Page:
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PNS Daily Newscast - November 21, 2018 


Senators from both sides of the aisle want Trump to clear the air on the Khashoggi killing. Also on the Wednesday rundown: Massachusetts leads the U.S. in the fentanyl-overdose death rate; plus we will let you know why business want to preserve New Mexico’s special places.

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Midterm Election Issues Critical to Older Voters

About 40,000 more older New Hampshire voters cast ballots in the 2016 presidential election than in the 2014 midterm. (CC0/Max Pixel)
About 40,000 more older New Hampshire voters cast ballots in the 2016 presidential election than in the 2014 midterm. (CC0/Max Pixel)
October 29, 2018

CONCORD, N.H. — Advocates for older Americans say critical policies will be shaped by the midterm election next week, so voter participation is vital.

Surveys show that the future of Social Security, Medicare and Medicaid, prescription drug prices and family caregiving are important issues for the vast majority of voters age 50 and older. AARP New Hampshire state director Todd Fahey said older voters constitute one of the largest and most reliable voting blocs, and every vote matters.

"Government's broken,” Fahey said. “And we need to make politicians accountable and not only have them articulate policy positions in the campaign process, but stay true to those things once elected."

He urged voters to become informed about the issues by visiting AARP.org/vote and to go to the polls on November 6.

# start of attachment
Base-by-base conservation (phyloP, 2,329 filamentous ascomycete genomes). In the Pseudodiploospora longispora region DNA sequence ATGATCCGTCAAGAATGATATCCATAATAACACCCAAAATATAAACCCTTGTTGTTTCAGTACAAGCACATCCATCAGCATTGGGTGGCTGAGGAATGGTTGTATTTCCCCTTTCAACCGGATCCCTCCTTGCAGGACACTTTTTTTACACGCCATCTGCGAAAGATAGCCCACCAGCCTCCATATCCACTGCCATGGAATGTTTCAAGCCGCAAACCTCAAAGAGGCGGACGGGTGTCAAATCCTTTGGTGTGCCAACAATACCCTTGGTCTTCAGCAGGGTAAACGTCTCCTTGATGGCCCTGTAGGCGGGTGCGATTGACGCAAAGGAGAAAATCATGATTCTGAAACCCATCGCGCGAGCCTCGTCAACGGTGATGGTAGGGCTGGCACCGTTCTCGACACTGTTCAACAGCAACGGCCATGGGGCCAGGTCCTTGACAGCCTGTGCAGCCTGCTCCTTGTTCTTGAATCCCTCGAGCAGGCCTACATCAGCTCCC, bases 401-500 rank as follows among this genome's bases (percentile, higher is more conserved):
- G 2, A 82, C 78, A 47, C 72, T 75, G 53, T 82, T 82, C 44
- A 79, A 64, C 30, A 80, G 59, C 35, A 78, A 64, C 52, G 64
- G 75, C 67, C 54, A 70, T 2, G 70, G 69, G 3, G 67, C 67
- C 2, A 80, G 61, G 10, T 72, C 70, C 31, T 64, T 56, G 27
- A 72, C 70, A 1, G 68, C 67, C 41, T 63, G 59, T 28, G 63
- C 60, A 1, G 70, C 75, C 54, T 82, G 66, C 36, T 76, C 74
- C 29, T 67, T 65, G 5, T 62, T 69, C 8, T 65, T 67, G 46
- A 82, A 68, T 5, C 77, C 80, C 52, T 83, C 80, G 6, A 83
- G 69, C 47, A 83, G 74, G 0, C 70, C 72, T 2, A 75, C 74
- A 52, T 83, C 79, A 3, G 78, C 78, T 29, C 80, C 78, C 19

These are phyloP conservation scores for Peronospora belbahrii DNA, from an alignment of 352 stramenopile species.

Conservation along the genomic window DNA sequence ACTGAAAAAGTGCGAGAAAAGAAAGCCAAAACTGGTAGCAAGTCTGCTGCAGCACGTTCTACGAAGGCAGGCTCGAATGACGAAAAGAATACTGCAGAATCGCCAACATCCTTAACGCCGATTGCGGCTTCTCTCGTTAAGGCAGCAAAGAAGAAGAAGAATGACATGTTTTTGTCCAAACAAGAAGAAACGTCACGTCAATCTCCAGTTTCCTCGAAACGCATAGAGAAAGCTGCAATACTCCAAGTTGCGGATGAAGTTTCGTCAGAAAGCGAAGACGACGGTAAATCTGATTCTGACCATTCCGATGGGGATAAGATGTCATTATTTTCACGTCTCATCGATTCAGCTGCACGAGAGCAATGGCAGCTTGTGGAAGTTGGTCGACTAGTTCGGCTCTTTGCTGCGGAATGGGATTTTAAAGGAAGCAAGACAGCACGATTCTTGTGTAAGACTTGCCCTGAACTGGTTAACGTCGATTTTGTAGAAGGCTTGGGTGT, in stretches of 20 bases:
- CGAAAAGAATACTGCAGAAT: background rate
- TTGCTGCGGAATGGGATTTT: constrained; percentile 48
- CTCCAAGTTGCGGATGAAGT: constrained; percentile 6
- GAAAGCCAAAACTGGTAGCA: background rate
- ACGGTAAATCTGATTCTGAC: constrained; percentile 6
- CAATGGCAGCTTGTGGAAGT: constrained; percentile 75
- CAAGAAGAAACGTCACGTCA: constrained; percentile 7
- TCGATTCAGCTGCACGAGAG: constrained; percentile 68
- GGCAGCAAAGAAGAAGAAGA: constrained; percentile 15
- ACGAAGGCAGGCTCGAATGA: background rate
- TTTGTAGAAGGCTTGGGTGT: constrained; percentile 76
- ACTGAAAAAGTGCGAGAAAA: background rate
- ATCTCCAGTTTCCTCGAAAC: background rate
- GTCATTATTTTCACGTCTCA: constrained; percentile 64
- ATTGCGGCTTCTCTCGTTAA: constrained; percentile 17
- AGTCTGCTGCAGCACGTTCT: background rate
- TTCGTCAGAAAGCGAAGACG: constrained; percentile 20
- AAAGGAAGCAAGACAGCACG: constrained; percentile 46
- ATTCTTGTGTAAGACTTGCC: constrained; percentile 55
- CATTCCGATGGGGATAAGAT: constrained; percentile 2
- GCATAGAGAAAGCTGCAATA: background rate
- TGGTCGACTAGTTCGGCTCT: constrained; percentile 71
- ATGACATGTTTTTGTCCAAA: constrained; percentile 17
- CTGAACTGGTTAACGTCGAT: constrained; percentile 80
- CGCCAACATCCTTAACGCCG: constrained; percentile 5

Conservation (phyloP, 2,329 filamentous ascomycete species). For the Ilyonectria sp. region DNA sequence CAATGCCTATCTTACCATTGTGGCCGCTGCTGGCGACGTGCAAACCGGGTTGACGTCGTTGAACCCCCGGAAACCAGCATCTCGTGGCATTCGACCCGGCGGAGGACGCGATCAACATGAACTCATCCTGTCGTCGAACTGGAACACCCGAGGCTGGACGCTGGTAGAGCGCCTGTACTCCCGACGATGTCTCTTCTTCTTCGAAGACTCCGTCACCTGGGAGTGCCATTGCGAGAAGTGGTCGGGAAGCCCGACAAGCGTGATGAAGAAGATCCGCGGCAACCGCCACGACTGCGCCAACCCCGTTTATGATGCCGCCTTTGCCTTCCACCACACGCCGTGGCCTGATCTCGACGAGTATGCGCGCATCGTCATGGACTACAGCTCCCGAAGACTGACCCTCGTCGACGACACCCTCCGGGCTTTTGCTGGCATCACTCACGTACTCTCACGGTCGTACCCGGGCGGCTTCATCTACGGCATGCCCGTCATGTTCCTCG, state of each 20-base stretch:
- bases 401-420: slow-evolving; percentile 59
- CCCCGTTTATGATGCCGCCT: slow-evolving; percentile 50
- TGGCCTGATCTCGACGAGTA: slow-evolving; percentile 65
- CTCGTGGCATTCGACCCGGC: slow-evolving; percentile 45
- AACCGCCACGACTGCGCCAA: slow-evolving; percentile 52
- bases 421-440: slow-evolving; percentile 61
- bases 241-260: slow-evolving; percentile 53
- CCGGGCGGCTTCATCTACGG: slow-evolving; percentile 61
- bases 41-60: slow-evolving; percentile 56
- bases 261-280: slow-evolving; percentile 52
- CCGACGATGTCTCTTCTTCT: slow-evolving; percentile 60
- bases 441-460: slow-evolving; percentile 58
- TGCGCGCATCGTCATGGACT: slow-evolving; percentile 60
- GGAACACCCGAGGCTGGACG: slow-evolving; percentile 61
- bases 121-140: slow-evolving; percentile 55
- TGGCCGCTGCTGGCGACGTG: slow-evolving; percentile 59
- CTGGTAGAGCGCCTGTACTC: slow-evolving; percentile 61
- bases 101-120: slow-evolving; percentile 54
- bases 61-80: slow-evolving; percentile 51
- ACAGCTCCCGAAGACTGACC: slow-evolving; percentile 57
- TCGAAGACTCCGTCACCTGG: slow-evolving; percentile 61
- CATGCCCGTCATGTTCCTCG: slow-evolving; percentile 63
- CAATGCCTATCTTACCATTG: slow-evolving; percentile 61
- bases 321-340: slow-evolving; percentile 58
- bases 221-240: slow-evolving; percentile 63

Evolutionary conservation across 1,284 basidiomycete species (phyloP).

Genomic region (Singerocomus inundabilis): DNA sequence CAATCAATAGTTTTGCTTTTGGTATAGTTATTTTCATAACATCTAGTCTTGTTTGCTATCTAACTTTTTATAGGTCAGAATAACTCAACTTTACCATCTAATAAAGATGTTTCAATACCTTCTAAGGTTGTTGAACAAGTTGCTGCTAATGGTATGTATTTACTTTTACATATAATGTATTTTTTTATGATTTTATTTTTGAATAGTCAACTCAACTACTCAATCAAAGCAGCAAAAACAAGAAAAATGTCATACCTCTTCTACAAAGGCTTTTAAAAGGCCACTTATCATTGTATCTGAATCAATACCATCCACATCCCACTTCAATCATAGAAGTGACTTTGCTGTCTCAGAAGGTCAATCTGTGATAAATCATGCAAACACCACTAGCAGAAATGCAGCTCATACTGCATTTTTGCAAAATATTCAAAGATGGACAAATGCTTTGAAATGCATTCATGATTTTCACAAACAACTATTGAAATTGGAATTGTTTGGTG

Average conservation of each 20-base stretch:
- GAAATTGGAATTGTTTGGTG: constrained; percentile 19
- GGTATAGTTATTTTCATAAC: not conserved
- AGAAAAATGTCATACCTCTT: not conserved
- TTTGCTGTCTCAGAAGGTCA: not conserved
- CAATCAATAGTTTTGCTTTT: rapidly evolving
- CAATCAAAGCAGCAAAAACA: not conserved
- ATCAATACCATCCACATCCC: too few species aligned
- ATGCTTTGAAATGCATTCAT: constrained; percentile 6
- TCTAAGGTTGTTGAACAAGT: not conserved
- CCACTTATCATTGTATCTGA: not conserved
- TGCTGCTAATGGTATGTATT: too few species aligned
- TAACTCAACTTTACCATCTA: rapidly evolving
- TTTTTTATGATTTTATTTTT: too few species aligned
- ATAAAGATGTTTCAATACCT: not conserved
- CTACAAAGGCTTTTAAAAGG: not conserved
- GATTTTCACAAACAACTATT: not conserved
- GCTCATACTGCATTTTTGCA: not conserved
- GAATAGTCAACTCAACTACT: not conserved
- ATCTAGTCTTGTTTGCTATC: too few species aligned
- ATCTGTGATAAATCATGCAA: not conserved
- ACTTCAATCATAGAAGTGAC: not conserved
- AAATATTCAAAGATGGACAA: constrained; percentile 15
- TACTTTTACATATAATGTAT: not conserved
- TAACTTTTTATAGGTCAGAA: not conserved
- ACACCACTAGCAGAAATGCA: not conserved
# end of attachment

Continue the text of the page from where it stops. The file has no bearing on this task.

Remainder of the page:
Fahey pointed out that older voters aren't just voting for issues that affect them directly. The policies they support now will impact their children and grandchildren.

"Social Security and its future solvency is something that concerns not only those receiving those benefits but the parents of those yet to receive them,” he said. “So, all of these things are intertwined to our collective well-being in America."

A 2017 AARP poll showed most older voters are concerned that Congress might cut Social Security, turn Medicare into a voucher program or institute block grants for Medicaid.

More than 380,000 New Hampshire voters 50 and older participated in the 2016 presidential election, an increase of 40,000 over the 2014 midterm. Fahey said voters need to turn out again this year and make sure candidates know that issues matter.

"When powerful voting blocs turn out to support those candidates who talk about issues in detail, then the message becomes clear from the polling stations and from the ballots cast,” he said.

AARP does not endorse political candidates but encourages voters to become informed about the issues and to participate on Election Day.

Andrea Sears, Public News Service - NH